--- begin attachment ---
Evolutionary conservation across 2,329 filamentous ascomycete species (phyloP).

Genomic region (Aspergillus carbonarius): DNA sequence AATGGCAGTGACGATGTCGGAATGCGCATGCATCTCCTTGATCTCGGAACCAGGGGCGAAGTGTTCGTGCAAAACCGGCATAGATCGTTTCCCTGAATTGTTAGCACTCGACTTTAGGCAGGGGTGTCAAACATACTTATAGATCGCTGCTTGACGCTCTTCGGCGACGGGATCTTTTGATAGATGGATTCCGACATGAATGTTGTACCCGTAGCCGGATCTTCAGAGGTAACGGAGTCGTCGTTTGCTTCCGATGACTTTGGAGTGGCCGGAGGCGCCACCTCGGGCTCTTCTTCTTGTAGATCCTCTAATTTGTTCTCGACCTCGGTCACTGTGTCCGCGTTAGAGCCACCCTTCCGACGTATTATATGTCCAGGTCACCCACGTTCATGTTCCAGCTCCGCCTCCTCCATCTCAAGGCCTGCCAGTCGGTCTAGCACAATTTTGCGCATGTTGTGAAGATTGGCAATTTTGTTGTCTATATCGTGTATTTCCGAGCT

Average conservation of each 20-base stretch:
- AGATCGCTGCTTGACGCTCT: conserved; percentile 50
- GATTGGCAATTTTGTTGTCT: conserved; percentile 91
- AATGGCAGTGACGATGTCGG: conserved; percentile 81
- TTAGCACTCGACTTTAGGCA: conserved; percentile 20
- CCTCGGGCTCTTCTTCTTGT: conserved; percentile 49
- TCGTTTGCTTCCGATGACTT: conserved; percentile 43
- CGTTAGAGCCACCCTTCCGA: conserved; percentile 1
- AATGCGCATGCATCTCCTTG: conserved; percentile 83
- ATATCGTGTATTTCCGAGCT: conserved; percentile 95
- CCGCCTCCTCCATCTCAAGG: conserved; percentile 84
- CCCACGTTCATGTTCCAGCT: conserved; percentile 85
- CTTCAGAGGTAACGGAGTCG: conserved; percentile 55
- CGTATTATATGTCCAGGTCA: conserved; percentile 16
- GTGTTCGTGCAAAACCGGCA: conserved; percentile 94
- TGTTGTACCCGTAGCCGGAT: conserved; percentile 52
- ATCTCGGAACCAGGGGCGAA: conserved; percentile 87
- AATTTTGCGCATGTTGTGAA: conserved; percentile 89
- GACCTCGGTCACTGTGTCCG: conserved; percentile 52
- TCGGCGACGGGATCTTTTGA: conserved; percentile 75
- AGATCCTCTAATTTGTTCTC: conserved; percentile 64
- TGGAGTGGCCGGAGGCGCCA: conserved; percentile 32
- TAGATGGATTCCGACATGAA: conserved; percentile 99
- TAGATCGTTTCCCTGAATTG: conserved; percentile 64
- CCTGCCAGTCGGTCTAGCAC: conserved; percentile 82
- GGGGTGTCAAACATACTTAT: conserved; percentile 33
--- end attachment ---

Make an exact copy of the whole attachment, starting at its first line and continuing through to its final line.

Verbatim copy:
Evolutionary conservation across 2,329 filamentous ascomycete species (phyloP).

Genomic region (Aspergillus carbonarius): DNA sequence AATGGCAGTGACGATGTCGGAATGCGCATGCATCTCCTTGATCTCGGAACCAGGGGCGAAGTGTTCGTGCAAAACCGGCATAGATCGTTTCCCTGAATTGTTAGCACTCGACTTTAGGCAGGGGTGTCAAACATACTTATAGATCGCTGCTTGACGCTCTTCGGCGACGGGATCTTTTGATAGATGGATTCCGACATGAATGTTGTACCCGTAGCCGGATCTTCAGAGGTAACGGAGTCGTCGTTTGCTTCCGATGACTTTGGAGTGGCCGGAGGCGCCACCTCGGGCTCTTCTTCTTGTAGATCCTCTAATTTGTTCTCGACCTCGGTCACTGTGTCCGCGTTAGAGCCACCCTTCCGACGTATTATATGTCCAGGTCACCCACGTTCATGTTCCAGCTCCGCCTCCTCCATCTCAAGGCCTGCCAGTCGGTCTAGCACAATTTTGCGCATGTTGTGAAGATTGGCAATTTTGTTGTCTATATCGTGTATTTCCGAGCT

Average conservation of each 20-base stretch:
- AGATCGCTGCTTGACGCTCT: conserved; percentile 50
- GATTGGCAATTTTGTTGTCT: conserved; percentile 91
- AATGGCAGTGACGATGTCGG: conserved; percentile 81
- TTAGCACTCGACTTTAGGCA: conserved; percentile 20
- CCTCGGGCTCTTCTTCTTGT: conserved; percentile 49
- TCGTTTGCTTCCGATGACTT: conserved; percentile 43
- CGTTAGAGCCACCCTTCCGA: conserved; percentile 1
- AATGCGCATGCATCTCCTTG: conserved; percentile 83
- ATATCGTGTATTTCCGAGCT: conserved; percentile 95
- CCGCCTCCTCCATCTCAAGG: conserved; percentile 84
- CCCACGTTCATGTTCCAGCT: conserved; percentile 85
- CTTCAGAGGTAACGGAGTCG: conserved; percentile 55
- CGTATTATATGTCCAGGTCA: conserved; percentile 16
- GTGTTCGTGCAAAACCGGCA: conserved; percentile 94
- TGTTGTACCCGTAGCCGGAT: conserved; percentile 52
- ATCTCGGAACCAGGGGCGAA: conserved; percentile 87
- AATTTTGCGCATGTTGTGAA: conserved; percentile 89
- GACCTCGGTCACTGTGTCCG: conserved; percentile 52
- TCGGCGACGGGATCTTTTGA: conserved; percentile 75
- AGATCCTCTAATTTGTTCTC: conserved; percentile 64
- TGGAGTGGCCGGAGGCGCCA: conserved; percentile 32
- TAGATGGATTCCGACATGAA: conserved; percentile 99
- TAGATCGTTTCCCTGAATTG: conserved; percentile 64
- CCTGCCAGTCGGTCTAGCAC: conserved; percentile 82
- GGGGTGTCAAACATACTTAT: conserved; percentile 33